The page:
MTA no longer sharing service updates on Twitter

The MTA, which for 13 years has provided real-time information on service outages, delays and other important transit updates for its 1.3 million followers, will no longer do so.

"For the MTA, Twitter is no longer reliable for providing the consistent updates riders expect," the MTA said in a tweet Thursday evening. "So as of today, we’re saying goodbye to it for service alerts and information."

The announcement comes after the agency claims its access to the social media platform was involuntarily interrupted twice in the last two weeks. 

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"The MTA does not pay tech platforms to publish service information and has built redundant tools that provide service alerts in real time," MTA Acting Chief Customer Officer Shanifah Rieara said in a statement. "The MTA has terminated posting service information to Twitter, effective immediately, as the reliability of the platform can no longer be guaranteed."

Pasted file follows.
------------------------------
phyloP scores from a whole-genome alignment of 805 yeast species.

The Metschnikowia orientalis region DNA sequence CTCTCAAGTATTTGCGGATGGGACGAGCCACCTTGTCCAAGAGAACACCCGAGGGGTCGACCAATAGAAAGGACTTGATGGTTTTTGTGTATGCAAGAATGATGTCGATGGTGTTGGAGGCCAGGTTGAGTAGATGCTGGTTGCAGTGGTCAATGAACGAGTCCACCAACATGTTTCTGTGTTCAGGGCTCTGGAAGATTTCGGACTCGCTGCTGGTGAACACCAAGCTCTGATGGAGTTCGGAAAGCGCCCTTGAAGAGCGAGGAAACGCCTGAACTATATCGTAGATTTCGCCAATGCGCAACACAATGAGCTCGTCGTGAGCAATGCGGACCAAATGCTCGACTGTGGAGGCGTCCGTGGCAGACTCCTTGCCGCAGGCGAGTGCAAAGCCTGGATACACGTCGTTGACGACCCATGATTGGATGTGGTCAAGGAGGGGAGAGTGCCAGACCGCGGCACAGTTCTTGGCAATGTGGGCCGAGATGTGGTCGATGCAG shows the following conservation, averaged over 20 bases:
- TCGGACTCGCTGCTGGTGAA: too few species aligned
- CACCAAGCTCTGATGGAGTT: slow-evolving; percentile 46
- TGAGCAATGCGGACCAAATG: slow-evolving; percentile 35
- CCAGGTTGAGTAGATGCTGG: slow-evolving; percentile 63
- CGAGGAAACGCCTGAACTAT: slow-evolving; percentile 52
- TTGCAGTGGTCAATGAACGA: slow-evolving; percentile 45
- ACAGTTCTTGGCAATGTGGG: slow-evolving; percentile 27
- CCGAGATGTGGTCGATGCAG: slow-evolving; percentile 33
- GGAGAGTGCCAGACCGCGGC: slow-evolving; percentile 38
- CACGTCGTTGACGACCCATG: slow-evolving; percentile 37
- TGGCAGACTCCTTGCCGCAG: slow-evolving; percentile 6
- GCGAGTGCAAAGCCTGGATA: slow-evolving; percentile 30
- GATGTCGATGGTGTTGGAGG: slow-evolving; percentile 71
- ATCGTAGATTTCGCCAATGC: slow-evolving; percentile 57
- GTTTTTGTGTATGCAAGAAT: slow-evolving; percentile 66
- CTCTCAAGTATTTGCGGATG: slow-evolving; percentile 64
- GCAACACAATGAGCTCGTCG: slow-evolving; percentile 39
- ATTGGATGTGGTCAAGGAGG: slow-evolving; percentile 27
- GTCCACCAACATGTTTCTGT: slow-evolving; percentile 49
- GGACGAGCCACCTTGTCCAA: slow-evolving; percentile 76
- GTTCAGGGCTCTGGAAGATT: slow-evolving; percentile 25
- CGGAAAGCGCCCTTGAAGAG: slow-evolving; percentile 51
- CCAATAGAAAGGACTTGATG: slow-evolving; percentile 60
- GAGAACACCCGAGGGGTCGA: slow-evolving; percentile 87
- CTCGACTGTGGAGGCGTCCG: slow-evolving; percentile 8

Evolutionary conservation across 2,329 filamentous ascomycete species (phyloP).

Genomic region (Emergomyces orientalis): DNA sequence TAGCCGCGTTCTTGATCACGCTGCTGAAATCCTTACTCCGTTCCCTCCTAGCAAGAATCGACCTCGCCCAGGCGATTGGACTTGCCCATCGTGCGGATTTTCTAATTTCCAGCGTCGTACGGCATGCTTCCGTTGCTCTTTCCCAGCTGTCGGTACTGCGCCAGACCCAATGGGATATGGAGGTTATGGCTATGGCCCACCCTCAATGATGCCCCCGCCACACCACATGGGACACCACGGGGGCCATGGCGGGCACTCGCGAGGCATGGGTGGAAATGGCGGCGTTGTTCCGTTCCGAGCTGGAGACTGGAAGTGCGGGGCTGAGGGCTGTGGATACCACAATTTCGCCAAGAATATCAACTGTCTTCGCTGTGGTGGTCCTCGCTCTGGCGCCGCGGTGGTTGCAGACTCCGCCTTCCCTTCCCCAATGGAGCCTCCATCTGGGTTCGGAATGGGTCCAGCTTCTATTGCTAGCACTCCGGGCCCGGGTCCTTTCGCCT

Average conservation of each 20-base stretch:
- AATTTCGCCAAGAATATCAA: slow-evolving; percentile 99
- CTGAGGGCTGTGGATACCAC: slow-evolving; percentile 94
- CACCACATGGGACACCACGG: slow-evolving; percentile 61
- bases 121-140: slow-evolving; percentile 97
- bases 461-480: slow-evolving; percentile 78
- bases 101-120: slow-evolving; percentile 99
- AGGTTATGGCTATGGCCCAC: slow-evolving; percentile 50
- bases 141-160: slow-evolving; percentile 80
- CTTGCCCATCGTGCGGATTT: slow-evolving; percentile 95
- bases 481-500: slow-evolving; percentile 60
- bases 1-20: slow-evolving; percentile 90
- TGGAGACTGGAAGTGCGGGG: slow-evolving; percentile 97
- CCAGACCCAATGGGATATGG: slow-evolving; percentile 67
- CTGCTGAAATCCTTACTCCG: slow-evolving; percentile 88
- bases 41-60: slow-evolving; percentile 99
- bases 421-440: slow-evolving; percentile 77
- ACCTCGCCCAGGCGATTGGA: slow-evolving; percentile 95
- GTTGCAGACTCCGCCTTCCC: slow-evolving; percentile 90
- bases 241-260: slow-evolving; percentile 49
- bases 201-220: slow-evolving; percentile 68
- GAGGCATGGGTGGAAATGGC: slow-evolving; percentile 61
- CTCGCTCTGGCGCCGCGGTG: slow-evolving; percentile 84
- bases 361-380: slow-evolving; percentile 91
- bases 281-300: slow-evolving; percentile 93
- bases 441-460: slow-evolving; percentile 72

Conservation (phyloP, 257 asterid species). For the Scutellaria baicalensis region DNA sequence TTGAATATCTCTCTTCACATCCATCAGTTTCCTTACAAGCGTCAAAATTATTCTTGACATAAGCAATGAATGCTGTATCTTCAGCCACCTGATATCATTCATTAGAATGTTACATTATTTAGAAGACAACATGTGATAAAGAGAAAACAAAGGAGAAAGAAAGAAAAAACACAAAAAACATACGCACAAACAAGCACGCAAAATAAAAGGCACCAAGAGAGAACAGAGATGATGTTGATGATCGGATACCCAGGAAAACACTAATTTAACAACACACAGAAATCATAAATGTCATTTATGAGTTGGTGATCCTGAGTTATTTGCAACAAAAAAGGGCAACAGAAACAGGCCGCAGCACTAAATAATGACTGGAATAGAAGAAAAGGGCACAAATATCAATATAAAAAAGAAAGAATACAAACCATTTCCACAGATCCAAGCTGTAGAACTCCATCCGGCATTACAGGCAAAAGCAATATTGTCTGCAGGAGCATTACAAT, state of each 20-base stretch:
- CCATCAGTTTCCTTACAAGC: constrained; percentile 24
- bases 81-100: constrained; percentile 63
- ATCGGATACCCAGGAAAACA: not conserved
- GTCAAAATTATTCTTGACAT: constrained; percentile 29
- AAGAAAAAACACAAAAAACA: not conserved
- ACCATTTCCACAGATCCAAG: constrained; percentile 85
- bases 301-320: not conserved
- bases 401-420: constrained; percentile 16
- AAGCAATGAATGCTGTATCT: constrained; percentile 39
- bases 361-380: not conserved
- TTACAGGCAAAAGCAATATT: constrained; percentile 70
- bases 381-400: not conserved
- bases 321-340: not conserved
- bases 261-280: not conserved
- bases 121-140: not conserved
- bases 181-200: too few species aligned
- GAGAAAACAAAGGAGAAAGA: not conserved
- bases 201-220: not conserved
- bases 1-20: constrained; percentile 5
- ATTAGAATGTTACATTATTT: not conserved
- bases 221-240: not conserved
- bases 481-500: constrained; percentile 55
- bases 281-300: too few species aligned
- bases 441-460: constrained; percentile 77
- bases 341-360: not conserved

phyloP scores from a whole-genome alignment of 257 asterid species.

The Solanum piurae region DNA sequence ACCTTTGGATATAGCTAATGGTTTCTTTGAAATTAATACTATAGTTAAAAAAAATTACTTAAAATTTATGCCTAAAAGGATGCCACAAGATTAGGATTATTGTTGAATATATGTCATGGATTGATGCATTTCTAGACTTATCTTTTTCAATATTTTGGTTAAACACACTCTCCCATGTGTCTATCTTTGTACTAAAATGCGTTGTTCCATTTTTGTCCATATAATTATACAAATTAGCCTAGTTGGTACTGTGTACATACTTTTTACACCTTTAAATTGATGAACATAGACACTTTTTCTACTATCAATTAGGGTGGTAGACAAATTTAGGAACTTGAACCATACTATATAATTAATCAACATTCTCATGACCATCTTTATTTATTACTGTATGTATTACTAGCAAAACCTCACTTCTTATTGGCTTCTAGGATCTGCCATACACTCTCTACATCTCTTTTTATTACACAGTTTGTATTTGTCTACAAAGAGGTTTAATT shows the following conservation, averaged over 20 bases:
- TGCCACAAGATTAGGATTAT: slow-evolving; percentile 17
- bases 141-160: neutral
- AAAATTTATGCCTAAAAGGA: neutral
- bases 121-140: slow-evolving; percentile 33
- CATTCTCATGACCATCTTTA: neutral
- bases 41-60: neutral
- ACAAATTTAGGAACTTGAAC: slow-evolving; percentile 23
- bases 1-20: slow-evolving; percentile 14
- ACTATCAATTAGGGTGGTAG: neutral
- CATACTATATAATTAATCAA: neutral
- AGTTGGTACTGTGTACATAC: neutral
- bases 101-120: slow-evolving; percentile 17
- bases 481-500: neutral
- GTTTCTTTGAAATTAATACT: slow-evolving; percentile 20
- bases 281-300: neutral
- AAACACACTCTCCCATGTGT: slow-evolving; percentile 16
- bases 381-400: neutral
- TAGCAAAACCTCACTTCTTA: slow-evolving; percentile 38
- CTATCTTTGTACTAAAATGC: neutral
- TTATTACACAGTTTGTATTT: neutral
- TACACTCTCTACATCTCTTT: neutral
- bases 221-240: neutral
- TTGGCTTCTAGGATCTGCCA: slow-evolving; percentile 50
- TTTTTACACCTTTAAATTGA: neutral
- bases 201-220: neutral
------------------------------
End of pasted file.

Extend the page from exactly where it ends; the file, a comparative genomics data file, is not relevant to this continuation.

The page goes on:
Riders looking to get real-time updates are encouraged to visit, use the MYmta & TrainTime apps, sign up for email & SMS alerts and via several other methods. 

Twitter has long been a way for people to keep track of train delays, news and weather alerts or the latest crime warnings from their local police department.

But when the Elon Musk-owned platform started stripping blue verification check marks this month from accounts that don’t pay a monthly fee, it left public agencies and other organizations around the world scrambling to figure out a way to show they’re trustworthy and avoid impersonators.

New York City's government Twitter account, for instance, pinned a tweet to its profile telling users that it is an "authentic Twitter account representing the New York City Government This is the only account for @NYCGov run by New York City government."

While Twitter is now offering gold checks for "verified organizations" and gray checks for government organizations and their affiliates, the former come at a cost too steep to justify for many agencies.

The MTA's affiliate Twitter accounts, such as the @NYCTSubway account that replied to passengers, will also stop providing real-time alerts, but encouraged riders to find other ways to get in touch, such as through WhatsApp.

With the Associated Press.